On February 17 1993, A League Of Their Own was released on home video.
Mae Mordabito: What if at a key moment in the game my, my uniform bursts open and, uh, oops, my bosoms come flying out? That, that might draw a crowd, right?
Doris Murphy: You think there are men in this country who ain’t seen your bosoms?
On January 16 1993, Madonna was musical guest on NBC-TV’s Saturday Night Live, performing Fever and Bad Girl. She also appeared in the show’s opening skit – a humorous homage to Marilyn Monroe – alongside the late comedians Phil Hartman and Jan Hooks.
Perhaps a little too into character or, more likely, a little too nervous – she managed to flub the show’s signature intro tag line during the live broadcast, with the mistake being subsequently edited out of all repeated airings of the episode.
Fortunately any nervous energy quickly dissipated once Madonna took to the musical stage, where she delivered a stunningly confident and nuanced vocal performance backed by an equally impressive new band (which included several members that would be recruited for her Girlie Show tour later in the year). It was Madonna’s only live performance of Bad Girl to date, and despite many appearances on SNL, her only inclusion as featured musical guest.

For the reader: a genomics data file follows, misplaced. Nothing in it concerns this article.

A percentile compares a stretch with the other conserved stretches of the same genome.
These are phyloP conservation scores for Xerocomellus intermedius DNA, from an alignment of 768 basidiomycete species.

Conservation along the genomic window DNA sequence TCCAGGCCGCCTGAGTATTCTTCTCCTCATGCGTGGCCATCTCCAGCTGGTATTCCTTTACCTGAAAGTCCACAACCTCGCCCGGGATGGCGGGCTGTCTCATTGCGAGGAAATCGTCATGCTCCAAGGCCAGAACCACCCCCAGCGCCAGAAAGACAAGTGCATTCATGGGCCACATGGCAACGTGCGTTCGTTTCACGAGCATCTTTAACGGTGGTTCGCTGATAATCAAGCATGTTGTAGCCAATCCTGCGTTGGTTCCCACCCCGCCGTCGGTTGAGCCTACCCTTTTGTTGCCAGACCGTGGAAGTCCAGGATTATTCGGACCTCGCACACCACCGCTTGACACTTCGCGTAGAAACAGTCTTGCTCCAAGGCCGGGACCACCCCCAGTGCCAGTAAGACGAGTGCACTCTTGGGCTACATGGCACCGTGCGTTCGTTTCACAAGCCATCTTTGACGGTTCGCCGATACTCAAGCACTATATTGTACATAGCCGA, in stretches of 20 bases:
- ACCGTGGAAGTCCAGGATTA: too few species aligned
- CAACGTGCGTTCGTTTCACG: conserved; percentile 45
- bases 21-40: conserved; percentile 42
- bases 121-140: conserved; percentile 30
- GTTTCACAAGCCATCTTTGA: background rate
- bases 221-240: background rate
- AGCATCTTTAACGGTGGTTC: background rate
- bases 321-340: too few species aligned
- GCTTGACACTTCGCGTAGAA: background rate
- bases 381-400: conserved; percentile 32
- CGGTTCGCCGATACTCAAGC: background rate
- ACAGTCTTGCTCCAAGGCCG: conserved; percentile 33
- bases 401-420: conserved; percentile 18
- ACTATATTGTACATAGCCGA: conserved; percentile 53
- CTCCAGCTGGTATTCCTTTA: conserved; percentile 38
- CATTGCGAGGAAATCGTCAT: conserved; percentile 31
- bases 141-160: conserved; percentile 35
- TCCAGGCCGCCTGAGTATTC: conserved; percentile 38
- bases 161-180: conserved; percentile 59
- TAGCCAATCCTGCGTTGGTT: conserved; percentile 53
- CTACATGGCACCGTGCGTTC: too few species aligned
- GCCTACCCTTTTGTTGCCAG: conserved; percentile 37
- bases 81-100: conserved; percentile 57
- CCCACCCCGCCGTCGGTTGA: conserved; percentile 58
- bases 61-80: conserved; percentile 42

The episode was hosted by Harvey Keitel, who was only weeks away from working with Madonna again in the film Dangerous Game (then known as Snake Eyes) which began shooting in February.
Would you like to see Madonna return to SNL as musical guest?
On October 26 1993, Madonna performed at the Juan Ramon Loubriel Stadium, in Bayamon, Puerto Rico and caused a stir when she wiped a Puerto Rican flag on her crotch in front of 26,000 fans. The Puerto Rican House of Representatives charged Madonna with desecration of the flag and passed a resolution to condemn her.
The following (poor quality) video shows Madonna wiping her crotch with the flag:
There are no good photos of the event, so we decided to celebrate with some awesome photos of Deeper and Deeper from The Girlie Show.
On October 14 1993, Rolling Stone magazine featured Madonna (several times) in an article featuring The 100 Top Music Videos.
Rolling Stone included the following Madonna music videos: Express Yourself at #10, Like A Prayer at #20, Borderline at #24, Vogue at #28, Justify My Love at #43 and Oh Father at #66 – Madonna had more videos on the list than any other artist or group.